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Mullaney, Wells & Co. v. Savage

OPINION FILED FEBRUARY 1, 1980.

MULLANEY, WELLS & COMPANY, APPELLANT,

v.

BARNARD A. SAVAGE, JR., ET AL., APPELLEES.



Appeal from the Appellate Court for the First District; heard in that court on appeal from the Circuit Court of Cook County, the Hon. Francis T. Delaney, Judge, presiding.

MR. JUSTICE WARD DELIVERED THE OPINION OF THE COURT: Rehearing denied March 28, 1980.

The plaintiff, Mullaney, Wells and Company, filed an action in the circuit court of Cook County on July 3, 1963, against the defendants, Barnard A. Savage, Jr., S.C. Williams, and Glen Ellyn Corporation, seeking an accounting for profits received in connection with the disposition of stock which had been acquired through an alleged violation of fiduciary duties by the defendant Savage, who was an employee of the plaintiff at the time. The case, which was tried on the plaintiff's second amended complaint, filed September 16, 1965, was referred to a master in chancery, who recommended that a decree be entered in favor of the plaintiff. After two interlocutory appeals relating to aspects of the case which are not now pertinent (Mullaney, Wells & Co. v. Savage, 5 Ill. App.3d 1 (1972); 31 Ill. App.3d 343 (1975)), the circuit court sustained the defendants' exceptions to the master's report and entered a decree dismissing the action for want of equity. The appellate court affirmed (66 Ill. App.3d 853), and we granted the plaintiff's petition for leave to appeal.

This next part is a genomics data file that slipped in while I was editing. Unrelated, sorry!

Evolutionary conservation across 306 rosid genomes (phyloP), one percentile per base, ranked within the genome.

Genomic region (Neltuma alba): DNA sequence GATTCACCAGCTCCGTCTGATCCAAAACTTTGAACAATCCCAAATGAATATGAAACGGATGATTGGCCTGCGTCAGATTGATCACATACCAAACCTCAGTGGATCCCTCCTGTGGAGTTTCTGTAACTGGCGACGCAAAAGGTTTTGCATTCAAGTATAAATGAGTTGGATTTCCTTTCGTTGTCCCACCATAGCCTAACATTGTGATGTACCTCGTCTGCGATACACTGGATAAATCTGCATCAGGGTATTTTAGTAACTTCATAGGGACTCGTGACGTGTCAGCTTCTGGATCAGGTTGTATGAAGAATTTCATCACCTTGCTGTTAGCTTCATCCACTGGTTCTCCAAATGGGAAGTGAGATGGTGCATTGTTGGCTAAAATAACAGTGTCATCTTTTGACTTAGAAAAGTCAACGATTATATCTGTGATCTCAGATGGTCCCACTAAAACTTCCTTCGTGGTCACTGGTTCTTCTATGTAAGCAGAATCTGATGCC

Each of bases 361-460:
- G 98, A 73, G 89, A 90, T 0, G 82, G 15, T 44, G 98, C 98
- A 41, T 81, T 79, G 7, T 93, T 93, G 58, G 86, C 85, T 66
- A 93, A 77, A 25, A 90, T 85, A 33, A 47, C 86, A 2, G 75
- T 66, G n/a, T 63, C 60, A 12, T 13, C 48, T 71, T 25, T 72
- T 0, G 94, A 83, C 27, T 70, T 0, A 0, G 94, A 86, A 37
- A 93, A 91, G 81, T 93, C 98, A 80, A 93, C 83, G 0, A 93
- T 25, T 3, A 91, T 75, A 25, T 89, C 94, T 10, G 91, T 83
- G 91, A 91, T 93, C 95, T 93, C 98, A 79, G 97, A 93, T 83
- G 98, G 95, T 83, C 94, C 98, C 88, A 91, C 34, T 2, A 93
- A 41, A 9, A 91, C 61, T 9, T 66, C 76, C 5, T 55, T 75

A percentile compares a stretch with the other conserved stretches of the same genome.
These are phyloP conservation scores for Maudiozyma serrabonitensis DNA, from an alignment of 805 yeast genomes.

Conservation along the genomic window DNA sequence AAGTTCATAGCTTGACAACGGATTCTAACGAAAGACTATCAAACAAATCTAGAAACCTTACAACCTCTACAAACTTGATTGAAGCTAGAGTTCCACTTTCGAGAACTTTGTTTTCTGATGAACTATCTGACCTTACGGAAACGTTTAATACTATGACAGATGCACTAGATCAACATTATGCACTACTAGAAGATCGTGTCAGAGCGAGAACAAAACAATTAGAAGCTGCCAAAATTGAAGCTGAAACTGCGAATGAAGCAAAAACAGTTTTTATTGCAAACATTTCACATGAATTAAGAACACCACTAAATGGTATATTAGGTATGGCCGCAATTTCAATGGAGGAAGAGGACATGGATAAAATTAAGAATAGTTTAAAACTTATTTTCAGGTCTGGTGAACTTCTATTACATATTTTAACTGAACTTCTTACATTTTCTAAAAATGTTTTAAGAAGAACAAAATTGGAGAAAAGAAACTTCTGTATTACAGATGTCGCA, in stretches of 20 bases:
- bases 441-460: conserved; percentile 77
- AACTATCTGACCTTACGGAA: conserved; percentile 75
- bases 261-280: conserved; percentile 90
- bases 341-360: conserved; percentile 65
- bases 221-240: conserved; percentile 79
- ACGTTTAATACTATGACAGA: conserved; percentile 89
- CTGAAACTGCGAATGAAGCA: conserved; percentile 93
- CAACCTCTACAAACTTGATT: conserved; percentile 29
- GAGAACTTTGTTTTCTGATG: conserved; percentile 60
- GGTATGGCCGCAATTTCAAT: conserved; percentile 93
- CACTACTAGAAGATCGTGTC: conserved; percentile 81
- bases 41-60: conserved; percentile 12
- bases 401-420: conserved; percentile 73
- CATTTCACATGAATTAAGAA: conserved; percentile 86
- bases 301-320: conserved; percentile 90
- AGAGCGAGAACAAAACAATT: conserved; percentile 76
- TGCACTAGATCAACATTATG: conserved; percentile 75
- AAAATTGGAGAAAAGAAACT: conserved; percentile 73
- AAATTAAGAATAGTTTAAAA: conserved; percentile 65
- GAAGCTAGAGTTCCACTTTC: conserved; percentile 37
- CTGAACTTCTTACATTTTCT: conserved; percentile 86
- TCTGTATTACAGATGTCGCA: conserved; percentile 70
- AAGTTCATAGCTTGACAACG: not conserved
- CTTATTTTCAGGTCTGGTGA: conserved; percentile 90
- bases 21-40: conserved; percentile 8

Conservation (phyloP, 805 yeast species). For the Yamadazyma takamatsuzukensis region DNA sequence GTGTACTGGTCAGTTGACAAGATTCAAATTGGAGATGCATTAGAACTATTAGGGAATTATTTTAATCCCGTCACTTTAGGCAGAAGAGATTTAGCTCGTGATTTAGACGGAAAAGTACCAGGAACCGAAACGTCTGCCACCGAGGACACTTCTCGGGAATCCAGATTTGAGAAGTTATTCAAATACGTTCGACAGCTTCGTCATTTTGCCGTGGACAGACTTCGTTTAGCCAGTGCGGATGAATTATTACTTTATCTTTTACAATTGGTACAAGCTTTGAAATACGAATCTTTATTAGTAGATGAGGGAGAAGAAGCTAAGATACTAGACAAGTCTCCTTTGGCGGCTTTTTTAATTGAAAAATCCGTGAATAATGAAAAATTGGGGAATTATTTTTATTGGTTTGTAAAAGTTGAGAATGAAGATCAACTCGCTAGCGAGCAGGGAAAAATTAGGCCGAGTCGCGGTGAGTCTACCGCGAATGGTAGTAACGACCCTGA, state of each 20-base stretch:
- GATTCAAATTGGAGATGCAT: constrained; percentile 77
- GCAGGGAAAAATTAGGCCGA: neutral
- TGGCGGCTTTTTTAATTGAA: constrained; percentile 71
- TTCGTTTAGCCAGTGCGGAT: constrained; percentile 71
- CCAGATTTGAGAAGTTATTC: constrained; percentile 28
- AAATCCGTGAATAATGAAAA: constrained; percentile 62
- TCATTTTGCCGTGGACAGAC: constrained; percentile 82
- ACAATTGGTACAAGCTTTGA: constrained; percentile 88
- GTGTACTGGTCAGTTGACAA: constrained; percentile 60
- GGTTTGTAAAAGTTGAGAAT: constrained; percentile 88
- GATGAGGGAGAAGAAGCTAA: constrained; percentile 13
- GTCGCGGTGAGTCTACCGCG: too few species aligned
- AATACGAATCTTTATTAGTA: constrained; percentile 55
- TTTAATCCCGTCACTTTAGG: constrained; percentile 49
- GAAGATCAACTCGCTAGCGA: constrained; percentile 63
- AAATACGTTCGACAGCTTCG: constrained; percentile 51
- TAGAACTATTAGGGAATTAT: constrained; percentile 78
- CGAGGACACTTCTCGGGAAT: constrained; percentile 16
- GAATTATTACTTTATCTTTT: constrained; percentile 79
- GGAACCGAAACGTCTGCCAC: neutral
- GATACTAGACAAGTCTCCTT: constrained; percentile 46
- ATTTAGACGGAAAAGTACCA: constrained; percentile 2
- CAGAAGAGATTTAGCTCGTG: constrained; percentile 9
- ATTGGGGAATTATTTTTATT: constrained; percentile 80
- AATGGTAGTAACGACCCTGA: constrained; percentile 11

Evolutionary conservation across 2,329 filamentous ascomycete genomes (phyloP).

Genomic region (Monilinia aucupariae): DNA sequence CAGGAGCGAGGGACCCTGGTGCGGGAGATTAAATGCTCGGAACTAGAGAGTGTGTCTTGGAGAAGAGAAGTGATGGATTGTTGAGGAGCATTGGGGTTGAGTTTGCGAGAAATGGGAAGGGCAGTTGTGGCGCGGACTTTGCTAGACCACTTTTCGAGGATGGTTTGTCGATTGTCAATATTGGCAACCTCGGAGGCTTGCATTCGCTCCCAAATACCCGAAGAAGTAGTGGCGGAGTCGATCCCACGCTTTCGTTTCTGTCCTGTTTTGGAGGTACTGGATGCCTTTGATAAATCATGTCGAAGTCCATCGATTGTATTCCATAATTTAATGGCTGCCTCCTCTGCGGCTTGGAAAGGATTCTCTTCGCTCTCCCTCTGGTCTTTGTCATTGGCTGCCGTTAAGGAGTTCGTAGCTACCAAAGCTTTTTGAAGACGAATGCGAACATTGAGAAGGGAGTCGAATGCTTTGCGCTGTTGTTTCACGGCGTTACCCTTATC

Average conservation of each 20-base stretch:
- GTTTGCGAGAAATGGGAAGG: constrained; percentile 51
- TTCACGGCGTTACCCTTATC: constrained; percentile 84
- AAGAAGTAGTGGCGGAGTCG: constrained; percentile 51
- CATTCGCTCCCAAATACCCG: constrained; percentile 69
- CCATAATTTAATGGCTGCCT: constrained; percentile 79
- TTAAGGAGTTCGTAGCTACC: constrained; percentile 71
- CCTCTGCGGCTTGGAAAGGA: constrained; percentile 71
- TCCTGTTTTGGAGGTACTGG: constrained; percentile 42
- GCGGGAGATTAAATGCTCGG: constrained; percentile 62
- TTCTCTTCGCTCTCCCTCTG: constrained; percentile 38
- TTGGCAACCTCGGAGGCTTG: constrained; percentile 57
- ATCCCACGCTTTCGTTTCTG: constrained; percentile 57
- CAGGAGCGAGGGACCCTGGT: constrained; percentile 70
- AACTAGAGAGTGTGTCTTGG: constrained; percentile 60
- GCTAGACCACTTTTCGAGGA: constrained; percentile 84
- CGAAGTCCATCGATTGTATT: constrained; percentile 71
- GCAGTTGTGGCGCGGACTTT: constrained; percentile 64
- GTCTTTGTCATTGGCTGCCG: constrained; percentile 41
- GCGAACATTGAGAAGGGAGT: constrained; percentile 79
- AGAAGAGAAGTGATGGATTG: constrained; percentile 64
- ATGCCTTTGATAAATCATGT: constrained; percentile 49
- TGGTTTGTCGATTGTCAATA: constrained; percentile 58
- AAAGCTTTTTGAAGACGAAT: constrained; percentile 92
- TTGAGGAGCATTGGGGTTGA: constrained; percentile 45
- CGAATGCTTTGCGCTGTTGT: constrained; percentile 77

At the time when the material facts occurred, the plaintiff was engaged in the investment banking business in Chicago. On January 18, 1957, it employed the defendant Savage, and Savage continued in the plaintiff's employment until March 28, 1961, when he resigned.

The agreement under which Savage was engaged was drafted by him and was executed by Savage and Paul L. Mullaney, president of the plaintiff. It provided as follows:

"1. Nature of Agreement — An understanding has been reached whereby Barnard A. Savage, Jr. will become affiliated with Mullaney Wells and Co. to undertake the establishment and direction of an `industrial financing division.' The function of this newly created division will principally focus on activities involving the origination and negotiation of private placements and the underwriting of corporate securities in the industrial field.

2. Remuneration — Six thousand dollars ($6,000) per annum, payable to Barnard A. Savage, Jr., to be deducted from divisional gross revenues at the conclusion of each calendar year.

3. Division of Net Profits — At the conclusion of each calendar year, total net profits, after deducting all operating expenses accrued by the `industrial financing division' and after deducting the salary taken by Barnard A. Savage, Jr., will be divided on a 50-50 basis between Mullaney Wells and Co. and Barnard A. Savage, Jr.

4. Duration of Agreement — Both parties concur to appraise this agreement and make such adjustments as the facts and circumstances may warrant at the conclusion of the first year of operations. This agreement is subject to cancellation by either party at any time."

Savage was neither an officer nor a director of the plaintiff, and the precise scope of the duties imposed by his contract is in dispute among the parties.

The transaction on which the present suit is based was the acquisition by Savage and Williams in November 1960, from the majority stockholders of Blossman Hydratane Gas, Inc., a corporation engaged in the liquid petroleum gas business, of options to purchase some of the company's common stock. These options were later assigned to the defendant Glen Ellyn Corporation, a corporation controlled by Savage and Williams. After the options were exercised by Glen Ellyn, the latter assigned the Blossman stock to American Hydratane Corporation, which had been organized by Savage and Williams. It was a subsidiary of Glen Ellyn and thus was also controlled by Savage and Williams.